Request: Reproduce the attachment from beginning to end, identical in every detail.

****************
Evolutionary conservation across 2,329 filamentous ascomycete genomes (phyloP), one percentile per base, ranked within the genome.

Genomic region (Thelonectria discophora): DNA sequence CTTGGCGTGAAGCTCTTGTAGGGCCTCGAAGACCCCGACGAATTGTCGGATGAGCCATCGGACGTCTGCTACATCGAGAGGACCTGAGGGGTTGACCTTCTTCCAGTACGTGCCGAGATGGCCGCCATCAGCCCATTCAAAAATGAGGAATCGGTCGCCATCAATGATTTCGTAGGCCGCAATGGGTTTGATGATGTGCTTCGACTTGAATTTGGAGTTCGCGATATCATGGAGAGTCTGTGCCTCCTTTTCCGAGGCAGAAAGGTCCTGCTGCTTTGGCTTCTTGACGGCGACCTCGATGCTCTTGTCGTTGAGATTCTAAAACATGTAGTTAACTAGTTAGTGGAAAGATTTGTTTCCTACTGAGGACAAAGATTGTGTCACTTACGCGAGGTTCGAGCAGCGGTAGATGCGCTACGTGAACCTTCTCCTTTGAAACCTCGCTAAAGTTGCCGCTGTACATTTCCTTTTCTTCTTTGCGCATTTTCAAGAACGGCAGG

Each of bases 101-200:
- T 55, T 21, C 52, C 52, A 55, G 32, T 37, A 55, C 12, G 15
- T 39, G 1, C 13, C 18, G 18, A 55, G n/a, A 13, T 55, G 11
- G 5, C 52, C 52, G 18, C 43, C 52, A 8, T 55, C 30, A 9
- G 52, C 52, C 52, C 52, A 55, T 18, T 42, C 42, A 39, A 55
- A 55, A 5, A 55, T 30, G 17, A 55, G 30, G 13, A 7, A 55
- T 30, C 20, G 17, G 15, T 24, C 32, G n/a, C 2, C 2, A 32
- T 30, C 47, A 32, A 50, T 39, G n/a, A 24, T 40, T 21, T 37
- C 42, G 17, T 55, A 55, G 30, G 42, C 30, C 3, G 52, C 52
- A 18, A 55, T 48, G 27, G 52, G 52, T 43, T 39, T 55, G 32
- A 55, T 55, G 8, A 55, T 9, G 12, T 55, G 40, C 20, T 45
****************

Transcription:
Evolutionary conservation across 2,329 filamentous ascomycete genomes (phyloP), one percentile per base, ranked within the genome.

Genomic region (Thelonectria discophora): DNA sequence CTTGGCGTGAAGCTCTTGTAGGGCCTCGAAGACCCCGACGAATTGTCGGATGAGCCATCGGACGTCTGCTACATCGAGAGGACCTGAGGGGTTGACCTTCTTCCAGTACGTGCCGAGATGGCCGCCATCAGCCCATTCAAAAATGAGGAATCGGTCGCCATCAATGATTTCGTAGGCCGCAATGGGTTTGATGATGTGCTTCGACTTGAATTTGGAGTTCGCGATATCATGGAGAGTCTGTGCCTCCTTTTCCGAGGCAGAAAGGTCCTGCTGCTTTGGCTTCTTGACGGCGACCTCGATGCTCTTGTCGTTGAGATTCTAAAACATGTAGTTAACTAGTTAGTGGAAAGATTTGTTTCCTACTGAGGACAAAGATTGTGTCACTTACGCGAGGTTCGAGCAGCGGTAGATGCGCTACGTGAACCTTCTCCTTTGAAACCTCGCTAAAGTTGCCGCTGTACATTTCCTTTTCTTCTTTGCGCATTTTCAAGAACGGCAGG

Each of bases 101-200:
- T 55, T 21, C 52, C 52, A 55, G 32, T 37, A 55, C 12, G 15
- T 39, G 1, C 13, C 18, G 18, A 55, G n/a, A 13, T 55, G 11
- G 5, C 52, C 52, G 18, C 43, C 52, A 8, T 55, C 30, A 9
- G 52, C 52, C 52, C 52, A 55, T 18, T 42, C 42, A 39, A 55
- A 55, A 5, A 55, T 30, G 17, A 55, G 30, G 13, A 7, A 55
- T 30, C 20, G 17, G 15, T 24, C 32, G n/a, C 2, C 2, A 32
- T 30, C 47, A 32, A 50, T 39, G n/a, A 24, T 40, T 21, T 37
- C 42, G 17, T 55, A 55, G 30, G 42, C 30, C 3, G 52, C 52
- A 18, A 55, T 48, G 27, G 52, G 52, T 43, T 39, T 55, G 32
- A 55, T 55, G 8, A 55, T 9, G 12, T 55, G 40, C 20, T 45